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Gilbert v. Superior Court (The People)

California Court of Appeals, Fourth District, Second Division

February 6, 2014

CHAKA GILBERT, Petitioner,
v.
THE SUPERIOR COURT OF SAN BERNARDINO COUNTY, Respondent THE PEOPLE, Real Party in Interest.

ORIGINAL PROCEEDINGS petition for writ of mandate. Super. Ct. No. FSBSS032062 Steve Malone, Judge.

Phyllis K. Morris, Public Defender, and David McClave, Deputy Public Defender, for Petitioner.

No appearance for Respondent.

Michael A. Ramos, District Attorney, and Eric M. Ferguson, Deputy District Attorney, for Real Party in Interest.

OPINION

MILLER J.

INTRODUCTION

Real party in interest (the People) seek to commit petitioner as a sexually violent predator (SVP) pursuant to Welfare and Institutions Code section 6600[1] (the Sexually Violent Predators Act) (SVPA).

Petitioner was evaluated by Drs. Romanoff and Updegrove in September 2001, and the trial court found probable cause in October 2001.

Both doctors prepared updated evaluations in 2006 and again in December 2009. Another probable cause hearing was held in October 2010, and the trial court again found probable cause.

Petitioner was sent to Coalinga State Hospital (CSH) prior to trial. Trial has been continued numerous times and is currently set for March 2014.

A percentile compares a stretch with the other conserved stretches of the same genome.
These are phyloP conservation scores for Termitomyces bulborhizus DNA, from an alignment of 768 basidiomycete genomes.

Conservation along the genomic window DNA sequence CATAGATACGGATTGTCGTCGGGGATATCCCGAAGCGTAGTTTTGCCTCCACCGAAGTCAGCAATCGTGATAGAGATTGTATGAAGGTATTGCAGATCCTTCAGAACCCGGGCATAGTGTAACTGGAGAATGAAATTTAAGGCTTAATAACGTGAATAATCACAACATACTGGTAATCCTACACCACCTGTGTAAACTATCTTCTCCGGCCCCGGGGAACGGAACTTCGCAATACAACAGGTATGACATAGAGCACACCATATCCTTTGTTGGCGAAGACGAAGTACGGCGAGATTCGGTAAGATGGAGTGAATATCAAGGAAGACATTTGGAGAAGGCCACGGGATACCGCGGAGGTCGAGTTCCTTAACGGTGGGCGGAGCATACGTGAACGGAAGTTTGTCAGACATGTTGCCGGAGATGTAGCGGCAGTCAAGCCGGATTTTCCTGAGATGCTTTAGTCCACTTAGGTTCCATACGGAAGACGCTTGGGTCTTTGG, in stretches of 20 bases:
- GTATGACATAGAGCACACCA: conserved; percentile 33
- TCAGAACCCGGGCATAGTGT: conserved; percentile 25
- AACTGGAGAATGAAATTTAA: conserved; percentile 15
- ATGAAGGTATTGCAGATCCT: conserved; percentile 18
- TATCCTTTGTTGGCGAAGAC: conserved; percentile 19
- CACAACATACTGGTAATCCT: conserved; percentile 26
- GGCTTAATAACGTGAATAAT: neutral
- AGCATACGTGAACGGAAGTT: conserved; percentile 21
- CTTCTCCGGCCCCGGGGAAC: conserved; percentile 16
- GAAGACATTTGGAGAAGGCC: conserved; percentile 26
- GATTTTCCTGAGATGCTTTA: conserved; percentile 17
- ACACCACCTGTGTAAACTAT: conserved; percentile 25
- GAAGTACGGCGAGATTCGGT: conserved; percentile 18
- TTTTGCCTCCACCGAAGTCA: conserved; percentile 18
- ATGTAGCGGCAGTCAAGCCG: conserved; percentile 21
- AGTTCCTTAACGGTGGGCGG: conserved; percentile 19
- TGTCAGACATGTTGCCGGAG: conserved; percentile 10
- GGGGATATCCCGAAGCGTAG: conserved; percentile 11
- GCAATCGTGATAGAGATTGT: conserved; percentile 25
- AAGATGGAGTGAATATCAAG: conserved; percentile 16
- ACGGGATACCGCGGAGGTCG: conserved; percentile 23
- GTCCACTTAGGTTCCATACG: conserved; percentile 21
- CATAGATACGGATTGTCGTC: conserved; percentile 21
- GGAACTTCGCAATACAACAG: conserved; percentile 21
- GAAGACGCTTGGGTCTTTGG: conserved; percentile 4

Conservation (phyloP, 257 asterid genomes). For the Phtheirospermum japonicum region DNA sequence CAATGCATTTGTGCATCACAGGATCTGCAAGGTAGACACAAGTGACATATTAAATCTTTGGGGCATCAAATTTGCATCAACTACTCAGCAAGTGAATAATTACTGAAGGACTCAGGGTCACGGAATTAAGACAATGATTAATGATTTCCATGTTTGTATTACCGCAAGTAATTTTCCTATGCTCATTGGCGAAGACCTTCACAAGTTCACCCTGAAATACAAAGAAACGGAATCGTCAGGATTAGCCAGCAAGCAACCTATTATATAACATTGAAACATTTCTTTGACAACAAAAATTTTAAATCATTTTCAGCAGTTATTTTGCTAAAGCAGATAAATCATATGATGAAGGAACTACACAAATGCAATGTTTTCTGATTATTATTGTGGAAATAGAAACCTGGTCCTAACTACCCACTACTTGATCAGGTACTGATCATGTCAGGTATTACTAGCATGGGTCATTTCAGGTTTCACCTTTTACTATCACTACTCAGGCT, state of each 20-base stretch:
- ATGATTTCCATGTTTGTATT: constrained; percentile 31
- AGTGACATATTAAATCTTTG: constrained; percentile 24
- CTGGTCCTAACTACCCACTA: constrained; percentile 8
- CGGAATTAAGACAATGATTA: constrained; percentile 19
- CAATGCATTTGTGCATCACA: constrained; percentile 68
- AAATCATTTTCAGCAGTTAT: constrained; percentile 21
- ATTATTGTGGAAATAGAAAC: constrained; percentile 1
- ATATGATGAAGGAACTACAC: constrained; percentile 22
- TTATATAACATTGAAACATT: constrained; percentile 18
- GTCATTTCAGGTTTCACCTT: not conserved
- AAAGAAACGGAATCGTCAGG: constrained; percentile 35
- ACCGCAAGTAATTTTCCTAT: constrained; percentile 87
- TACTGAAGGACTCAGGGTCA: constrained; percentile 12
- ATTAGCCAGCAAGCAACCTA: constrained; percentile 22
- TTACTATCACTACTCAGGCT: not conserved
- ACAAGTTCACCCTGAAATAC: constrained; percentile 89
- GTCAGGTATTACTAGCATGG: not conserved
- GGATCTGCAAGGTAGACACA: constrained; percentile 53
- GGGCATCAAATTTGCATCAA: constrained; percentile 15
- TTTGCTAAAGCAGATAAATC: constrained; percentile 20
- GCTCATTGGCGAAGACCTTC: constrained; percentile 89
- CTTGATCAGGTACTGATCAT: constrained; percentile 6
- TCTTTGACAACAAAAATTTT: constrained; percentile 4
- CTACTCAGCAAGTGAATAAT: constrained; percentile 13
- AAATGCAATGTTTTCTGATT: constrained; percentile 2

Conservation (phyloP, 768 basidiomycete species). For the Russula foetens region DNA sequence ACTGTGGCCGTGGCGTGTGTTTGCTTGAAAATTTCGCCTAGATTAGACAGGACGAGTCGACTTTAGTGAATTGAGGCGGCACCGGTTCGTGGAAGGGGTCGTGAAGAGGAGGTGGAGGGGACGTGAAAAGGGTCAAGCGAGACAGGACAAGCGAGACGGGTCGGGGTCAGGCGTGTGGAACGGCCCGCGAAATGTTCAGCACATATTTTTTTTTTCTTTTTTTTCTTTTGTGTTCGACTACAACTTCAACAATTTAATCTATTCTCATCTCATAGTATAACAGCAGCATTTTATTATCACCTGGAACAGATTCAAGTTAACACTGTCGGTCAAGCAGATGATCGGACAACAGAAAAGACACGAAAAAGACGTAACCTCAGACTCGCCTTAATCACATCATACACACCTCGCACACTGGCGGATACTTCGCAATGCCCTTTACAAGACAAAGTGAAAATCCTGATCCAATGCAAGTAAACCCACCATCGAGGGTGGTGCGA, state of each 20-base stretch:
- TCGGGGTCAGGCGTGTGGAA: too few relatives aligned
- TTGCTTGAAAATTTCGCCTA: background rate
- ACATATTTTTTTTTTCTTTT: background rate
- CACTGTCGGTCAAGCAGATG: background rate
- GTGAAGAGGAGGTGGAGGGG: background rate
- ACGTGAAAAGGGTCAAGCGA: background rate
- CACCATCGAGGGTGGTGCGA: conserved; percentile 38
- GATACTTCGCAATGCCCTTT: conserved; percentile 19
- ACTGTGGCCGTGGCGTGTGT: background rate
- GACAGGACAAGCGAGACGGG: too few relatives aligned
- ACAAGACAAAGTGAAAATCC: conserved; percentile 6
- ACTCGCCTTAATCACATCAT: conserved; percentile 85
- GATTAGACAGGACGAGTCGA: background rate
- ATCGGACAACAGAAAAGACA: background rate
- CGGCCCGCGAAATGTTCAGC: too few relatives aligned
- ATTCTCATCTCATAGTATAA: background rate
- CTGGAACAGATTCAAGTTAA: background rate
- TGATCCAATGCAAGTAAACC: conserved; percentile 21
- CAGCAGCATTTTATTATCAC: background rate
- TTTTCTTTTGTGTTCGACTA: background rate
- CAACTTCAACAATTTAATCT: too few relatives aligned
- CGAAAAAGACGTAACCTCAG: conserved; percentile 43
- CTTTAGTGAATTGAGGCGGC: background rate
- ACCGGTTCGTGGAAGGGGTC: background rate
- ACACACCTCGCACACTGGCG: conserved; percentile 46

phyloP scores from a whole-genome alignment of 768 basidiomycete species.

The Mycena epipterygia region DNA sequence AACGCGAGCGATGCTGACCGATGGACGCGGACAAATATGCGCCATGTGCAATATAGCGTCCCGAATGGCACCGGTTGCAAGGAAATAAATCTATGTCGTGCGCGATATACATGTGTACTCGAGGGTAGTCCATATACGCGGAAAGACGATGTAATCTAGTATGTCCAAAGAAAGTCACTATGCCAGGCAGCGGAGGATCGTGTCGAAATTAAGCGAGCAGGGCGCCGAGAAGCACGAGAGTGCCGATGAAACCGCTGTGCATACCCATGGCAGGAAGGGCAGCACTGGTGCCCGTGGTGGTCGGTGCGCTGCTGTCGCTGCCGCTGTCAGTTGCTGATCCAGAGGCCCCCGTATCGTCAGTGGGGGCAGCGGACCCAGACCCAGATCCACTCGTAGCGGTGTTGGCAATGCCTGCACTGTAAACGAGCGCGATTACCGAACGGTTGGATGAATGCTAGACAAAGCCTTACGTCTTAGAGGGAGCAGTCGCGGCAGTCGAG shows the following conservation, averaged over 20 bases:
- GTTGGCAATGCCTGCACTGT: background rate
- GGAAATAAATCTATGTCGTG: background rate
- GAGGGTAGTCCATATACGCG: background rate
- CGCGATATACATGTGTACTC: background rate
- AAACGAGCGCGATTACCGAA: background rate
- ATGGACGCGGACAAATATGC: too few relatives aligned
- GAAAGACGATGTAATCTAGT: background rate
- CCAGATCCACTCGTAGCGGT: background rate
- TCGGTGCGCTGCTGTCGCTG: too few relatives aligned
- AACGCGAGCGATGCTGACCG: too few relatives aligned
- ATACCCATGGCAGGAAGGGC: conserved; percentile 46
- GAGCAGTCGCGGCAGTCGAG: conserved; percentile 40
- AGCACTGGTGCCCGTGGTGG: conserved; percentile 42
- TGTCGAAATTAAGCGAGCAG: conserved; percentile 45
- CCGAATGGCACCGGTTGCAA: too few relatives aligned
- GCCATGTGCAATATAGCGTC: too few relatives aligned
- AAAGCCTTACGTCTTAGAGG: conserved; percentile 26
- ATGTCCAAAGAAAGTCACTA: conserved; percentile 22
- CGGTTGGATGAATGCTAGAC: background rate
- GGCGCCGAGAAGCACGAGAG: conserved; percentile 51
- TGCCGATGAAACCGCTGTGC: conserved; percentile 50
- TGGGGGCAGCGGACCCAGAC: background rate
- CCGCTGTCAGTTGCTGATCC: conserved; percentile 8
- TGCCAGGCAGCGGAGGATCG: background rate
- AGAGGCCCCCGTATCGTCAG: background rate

The People served a subpoena duces tecum (SDT) on CSH seeking virtually all of petitioner’s records, including, among other documents, his medical and psychological reports, interdisciplinary logs and notes, registered nurse and social worker notes, trust account records, and visitor logs.

Petitioner moved to quash the SDT on the ground that his treatment records are confidential and privileged, and contending that the People may only access this information to the extent it is contained in an updated mental evaluation.

The trial court denied the motion to quash, except with respect to documents pertaining to petitioner’s trust account and visitor records. It did not address whether these records were privileged, but found that the SDT was inadequate to support discovery of those specified documents.

In announcing its decision, the trial court began by distinguishing proceedings under the SVPA from similar proceedings under the Mentally Disordered Offender (MDO) law. While the issue before the court in MDO cases is the dangerousness of the defendant at the time of the parole hearing, it noted that this is not the case in SVP cases, where the current dangerousness of the defendant at the time of trial is the dispositive question. Thus, the court reasoned, that both sides need to present up-to-date information of petitioner’s current condition; the only way to do this is ...


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